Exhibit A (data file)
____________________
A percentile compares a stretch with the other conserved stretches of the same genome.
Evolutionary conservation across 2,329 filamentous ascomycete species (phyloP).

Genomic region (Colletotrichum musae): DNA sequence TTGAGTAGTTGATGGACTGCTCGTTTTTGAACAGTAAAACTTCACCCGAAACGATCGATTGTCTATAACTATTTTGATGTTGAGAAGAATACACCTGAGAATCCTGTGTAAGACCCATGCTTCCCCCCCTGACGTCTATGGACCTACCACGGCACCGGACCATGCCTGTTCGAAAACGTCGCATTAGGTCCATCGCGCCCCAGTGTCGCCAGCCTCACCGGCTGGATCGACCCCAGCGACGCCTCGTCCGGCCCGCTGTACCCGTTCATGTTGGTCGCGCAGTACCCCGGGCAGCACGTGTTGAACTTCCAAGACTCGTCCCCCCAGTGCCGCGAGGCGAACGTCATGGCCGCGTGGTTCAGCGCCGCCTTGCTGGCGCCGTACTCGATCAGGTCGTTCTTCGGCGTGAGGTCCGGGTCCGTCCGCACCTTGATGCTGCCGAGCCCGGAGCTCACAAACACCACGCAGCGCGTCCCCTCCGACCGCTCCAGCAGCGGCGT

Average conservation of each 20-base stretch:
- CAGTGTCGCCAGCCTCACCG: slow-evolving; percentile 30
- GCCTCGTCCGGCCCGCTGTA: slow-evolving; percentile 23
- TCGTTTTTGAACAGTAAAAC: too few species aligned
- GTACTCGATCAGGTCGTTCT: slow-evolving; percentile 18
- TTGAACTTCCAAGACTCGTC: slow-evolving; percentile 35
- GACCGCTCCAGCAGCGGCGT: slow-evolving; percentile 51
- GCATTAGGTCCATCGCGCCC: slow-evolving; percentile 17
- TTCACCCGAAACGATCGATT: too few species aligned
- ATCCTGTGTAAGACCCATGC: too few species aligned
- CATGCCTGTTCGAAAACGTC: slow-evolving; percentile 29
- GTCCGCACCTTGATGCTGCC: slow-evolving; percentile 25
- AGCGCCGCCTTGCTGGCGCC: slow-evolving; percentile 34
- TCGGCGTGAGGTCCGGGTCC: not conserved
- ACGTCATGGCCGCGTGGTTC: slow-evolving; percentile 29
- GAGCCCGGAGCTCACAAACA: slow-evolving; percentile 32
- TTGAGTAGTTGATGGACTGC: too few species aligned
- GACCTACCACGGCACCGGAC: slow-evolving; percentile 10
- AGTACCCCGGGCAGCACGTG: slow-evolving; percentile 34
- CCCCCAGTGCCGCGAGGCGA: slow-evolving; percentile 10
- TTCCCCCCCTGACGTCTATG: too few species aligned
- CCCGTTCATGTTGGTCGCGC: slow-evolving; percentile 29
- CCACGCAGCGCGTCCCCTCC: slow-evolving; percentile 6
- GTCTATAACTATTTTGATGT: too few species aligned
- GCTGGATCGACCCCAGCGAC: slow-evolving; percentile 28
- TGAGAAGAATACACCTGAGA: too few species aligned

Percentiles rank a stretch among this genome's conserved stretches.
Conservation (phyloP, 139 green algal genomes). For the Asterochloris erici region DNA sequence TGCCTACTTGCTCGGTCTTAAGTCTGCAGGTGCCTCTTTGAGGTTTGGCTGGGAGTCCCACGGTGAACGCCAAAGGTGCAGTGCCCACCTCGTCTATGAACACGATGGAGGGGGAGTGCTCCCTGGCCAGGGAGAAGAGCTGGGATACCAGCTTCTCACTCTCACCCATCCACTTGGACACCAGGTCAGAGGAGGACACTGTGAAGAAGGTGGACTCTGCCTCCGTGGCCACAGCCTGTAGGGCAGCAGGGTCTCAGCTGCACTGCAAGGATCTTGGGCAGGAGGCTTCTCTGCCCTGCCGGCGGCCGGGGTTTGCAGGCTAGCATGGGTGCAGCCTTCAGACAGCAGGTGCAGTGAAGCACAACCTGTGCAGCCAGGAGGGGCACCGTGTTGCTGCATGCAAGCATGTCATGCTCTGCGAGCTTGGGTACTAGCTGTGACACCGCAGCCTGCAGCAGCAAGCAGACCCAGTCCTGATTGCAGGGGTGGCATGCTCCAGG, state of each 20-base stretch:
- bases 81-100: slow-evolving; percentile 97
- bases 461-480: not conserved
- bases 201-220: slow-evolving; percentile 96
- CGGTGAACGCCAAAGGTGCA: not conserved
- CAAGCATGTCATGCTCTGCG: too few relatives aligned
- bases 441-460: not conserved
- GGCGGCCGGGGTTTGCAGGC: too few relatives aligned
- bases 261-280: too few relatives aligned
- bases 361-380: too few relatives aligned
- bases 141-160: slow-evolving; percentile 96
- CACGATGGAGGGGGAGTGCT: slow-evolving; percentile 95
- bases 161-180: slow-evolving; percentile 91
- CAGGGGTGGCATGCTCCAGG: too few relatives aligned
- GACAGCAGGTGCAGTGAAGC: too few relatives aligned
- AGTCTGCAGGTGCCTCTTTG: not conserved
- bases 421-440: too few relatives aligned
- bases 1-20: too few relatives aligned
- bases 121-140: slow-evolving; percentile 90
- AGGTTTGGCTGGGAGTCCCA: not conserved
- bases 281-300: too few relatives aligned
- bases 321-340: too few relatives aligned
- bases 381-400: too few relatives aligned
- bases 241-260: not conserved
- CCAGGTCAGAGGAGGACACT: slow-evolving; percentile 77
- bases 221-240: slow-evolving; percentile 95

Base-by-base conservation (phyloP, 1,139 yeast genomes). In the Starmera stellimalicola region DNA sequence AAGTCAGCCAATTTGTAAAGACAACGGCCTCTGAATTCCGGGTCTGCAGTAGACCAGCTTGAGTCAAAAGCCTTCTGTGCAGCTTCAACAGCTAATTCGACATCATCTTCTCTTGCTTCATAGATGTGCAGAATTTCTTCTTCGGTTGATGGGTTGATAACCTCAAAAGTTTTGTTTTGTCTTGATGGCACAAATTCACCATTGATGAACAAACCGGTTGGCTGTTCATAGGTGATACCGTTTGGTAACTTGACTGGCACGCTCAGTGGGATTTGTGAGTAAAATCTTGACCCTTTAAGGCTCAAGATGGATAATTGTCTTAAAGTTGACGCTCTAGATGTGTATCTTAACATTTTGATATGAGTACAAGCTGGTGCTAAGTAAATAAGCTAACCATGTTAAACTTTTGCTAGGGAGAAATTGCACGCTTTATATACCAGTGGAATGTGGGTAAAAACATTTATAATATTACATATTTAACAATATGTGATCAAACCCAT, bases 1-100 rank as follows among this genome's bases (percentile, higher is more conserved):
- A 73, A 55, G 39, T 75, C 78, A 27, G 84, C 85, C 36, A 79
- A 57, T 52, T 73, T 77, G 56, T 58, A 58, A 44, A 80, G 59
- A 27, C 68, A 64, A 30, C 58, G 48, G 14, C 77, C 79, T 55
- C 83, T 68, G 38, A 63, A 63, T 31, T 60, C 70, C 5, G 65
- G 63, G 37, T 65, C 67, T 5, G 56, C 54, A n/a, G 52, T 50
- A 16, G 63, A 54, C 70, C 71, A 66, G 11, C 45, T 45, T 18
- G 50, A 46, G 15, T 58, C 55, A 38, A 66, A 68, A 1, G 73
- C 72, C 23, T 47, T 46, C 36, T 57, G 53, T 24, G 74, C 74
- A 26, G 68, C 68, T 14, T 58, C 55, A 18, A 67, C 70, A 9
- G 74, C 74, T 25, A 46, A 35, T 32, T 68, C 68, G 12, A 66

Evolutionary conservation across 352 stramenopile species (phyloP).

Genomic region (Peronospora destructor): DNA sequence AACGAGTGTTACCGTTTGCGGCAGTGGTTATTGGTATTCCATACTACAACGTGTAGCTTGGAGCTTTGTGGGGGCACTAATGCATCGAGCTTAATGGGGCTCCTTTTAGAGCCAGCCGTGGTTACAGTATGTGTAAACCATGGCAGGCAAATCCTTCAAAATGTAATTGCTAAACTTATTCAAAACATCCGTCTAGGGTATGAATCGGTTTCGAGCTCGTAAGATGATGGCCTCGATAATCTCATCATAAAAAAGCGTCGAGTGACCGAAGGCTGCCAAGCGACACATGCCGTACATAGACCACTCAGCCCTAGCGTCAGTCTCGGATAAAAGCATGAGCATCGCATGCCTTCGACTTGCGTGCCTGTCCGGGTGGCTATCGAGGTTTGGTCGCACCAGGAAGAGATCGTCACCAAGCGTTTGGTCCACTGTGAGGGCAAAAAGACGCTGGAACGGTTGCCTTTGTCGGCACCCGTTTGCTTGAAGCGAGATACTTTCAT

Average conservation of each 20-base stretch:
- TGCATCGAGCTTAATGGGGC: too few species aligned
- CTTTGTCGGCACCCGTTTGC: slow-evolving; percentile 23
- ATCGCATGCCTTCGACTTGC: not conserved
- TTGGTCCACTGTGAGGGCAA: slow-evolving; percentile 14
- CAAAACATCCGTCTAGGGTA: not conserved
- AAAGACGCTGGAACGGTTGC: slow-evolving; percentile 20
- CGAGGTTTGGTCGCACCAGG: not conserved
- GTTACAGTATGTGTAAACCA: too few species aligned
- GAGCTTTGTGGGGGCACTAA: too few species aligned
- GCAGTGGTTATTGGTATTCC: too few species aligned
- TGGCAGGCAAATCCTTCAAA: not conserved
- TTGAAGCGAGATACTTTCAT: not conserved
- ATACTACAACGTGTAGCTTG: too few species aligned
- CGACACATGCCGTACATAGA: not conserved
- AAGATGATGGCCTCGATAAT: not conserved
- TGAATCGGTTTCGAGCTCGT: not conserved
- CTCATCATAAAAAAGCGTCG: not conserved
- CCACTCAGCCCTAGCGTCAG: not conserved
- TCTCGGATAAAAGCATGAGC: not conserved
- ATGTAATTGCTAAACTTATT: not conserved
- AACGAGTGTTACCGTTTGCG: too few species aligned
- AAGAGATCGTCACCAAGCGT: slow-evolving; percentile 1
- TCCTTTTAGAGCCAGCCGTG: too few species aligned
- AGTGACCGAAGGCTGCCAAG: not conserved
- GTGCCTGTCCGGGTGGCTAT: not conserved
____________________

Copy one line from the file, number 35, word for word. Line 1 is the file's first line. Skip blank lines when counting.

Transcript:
- CGGTGAACGCCAAAGGTGCA: not conserved